Saturday, August 20, 2011

The Center Cannot Hold

The Denver Goth scene has what the Divatologist has often called an "embarrassment of riches".

That was back in the not-so-long-ago day when there were only 4 (count them 1-2-3-4!!!) nights a week plus a special monthly engagement the community could attend to get their full regalia Goth scene on.

In the last few months, all of a sudden, we've seen the introduction of new nights that literally give the Goth scene a place to dance, drink, and be not-so-merry 7 days a week...some nights 2 to 3 places.


Guess what, folks?

That's no longer an embarrassment of riches. That's over-saturating a niche market with finite resources - time and money. That ain't good for anybody.

There's a reason why nights lose Steam and Disintegrate into thin air.

Let's look at it like this: say we live in a small town...and by small, I mean, on the outside, 500 wage earning people. And in this small town there are 2 grocery stores each open 2 days a week on different days. Each grocery store must have, say, 100 customers minimum for each day they are open with an average grocery bill of $30 to pay employees, pay the electric bill, pay the mortgage, and keep the shelves stocked - just to break even.

And in a town of 500 people, that's totally sustainable. The storekeeps break even and sometimes even pull in a bit of a know, the reason to own a business in the first place, right?

OK! So then, let's just say that, for whatever reason, 5 MORE grocery stores - each may have a little different inventory but still just groceries - open up in that same town of 500 people and now those 500 people have the option of purchasing groceries on every day of the week.

Those 500 people may like having the option of going grocery shopping any day of their choosing. However, they still only have a limited grocery budget and, if they go grocery shopping on Wednesday, they aren't likely to go again Friday especially if their grocery budget's been spent for the week.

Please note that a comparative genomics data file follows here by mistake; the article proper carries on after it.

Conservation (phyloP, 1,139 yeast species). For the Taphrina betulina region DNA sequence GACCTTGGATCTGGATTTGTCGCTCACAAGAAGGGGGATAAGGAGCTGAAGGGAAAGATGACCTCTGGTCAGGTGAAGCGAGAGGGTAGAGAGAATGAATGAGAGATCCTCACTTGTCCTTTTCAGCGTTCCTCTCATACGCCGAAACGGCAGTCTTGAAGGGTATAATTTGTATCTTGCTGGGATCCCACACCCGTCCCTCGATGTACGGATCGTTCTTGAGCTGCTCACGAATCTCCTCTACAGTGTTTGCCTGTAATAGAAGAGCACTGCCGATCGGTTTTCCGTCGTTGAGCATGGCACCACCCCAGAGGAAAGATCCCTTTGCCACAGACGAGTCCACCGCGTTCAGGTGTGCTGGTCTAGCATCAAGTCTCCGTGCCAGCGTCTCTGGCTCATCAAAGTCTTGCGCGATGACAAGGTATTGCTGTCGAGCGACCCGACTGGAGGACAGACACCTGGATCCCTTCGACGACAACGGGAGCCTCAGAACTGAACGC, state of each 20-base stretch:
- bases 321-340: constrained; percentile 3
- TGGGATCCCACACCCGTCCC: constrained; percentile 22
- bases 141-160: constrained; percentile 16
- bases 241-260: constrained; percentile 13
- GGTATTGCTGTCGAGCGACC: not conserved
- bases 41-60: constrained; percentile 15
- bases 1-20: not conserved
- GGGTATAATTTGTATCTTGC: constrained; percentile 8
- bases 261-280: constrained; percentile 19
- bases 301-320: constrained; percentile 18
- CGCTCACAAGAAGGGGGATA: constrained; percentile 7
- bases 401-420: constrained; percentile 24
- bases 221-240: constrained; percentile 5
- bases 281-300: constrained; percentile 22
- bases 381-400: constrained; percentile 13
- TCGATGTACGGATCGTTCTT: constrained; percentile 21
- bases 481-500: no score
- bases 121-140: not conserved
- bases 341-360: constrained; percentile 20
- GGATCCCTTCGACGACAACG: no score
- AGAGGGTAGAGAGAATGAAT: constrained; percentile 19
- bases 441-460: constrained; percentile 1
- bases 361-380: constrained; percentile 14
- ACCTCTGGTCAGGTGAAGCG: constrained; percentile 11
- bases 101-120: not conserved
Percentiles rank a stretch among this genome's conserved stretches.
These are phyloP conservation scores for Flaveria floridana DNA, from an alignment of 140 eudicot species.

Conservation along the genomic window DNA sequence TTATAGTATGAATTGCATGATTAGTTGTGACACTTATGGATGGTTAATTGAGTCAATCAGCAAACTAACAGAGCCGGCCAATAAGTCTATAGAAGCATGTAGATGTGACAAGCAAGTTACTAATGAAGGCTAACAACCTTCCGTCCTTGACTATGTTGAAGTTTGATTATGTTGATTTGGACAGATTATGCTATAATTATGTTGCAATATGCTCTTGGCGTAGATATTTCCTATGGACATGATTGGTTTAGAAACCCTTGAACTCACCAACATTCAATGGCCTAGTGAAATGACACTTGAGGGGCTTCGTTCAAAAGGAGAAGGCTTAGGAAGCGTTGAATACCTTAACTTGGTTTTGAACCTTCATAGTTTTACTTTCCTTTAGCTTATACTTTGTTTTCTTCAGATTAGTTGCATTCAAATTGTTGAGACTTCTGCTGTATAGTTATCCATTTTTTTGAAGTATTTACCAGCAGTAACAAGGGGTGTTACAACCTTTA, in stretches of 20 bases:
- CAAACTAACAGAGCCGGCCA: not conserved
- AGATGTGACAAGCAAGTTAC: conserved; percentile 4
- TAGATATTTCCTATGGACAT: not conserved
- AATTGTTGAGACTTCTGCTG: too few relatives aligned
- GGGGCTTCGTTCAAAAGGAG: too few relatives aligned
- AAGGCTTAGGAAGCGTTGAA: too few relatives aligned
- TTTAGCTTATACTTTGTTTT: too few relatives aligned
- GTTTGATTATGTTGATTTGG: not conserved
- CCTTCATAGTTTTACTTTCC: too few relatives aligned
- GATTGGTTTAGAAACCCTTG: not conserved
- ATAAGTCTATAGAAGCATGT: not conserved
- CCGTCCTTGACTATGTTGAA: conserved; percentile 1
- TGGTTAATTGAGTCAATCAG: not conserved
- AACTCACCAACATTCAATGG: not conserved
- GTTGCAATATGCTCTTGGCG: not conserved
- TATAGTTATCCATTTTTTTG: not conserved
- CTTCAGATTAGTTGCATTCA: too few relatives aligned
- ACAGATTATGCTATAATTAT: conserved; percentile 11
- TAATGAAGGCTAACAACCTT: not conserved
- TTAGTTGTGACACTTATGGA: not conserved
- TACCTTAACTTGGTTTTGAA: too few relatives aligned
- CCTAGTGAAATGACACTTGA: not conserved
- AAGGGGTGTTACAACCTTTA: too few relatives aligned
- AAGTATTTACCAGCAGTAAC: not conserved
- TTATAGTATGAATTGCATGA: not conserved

So now, instead of having 2 sustainable grocery stores, there are 7 unsustainable businesses whose days are numbered because payroll can't be consistently met, bills can't be paid, and storekeeps can't keep the shelves stocked with goods.

The Denver goth scene (I'm estimating here after consulting my local "expert" *laughing*) has a core group of highly active participants - out at one of the clubs an average of 1-2 times per week - of roughly 200 people. Additionally, there are perhaps another 100 people who come out on a semi-regular basis - 1 time per month. Then, there are possibly 200 others who have, in the past, participated in the scene but who are rarely seen more than 1 or 2 times per year (if that) and typically only for a very special event.

These numbers, of course, do not include tourists or one-offs who come once or twice and never appear again. This is the solid niche market base being catered to on a weekly basis.

Now, I can't speak for everyone in this group, but I can speak comfortably about myself and most of the people I know who participate in this particular scene. We have budgets...some of us very limited budgets. We also have varied interests that don't (necessarily) include loud music and booze. And most of us? Have full time jobs that lend themselves to requiring a good night's sleep on work nights.

7 nights a week is too much.

You may think you're a kickass DJ or a great promoter or have a fab venue. And you just may be!

But most of us will likely never know it because we don't want or need to go somewhere different.

If you want people to get out of their comfort zones, you're going to have to challenge them to do so. And, unless you've got something really unique and interesting and different? Just stop it. You're going to have to do a whole lot more than post a flier on Facebook and tell me I should go to your night just cuz you say when I personally like my DJs, my cocktails, and my smoking patios just where they are.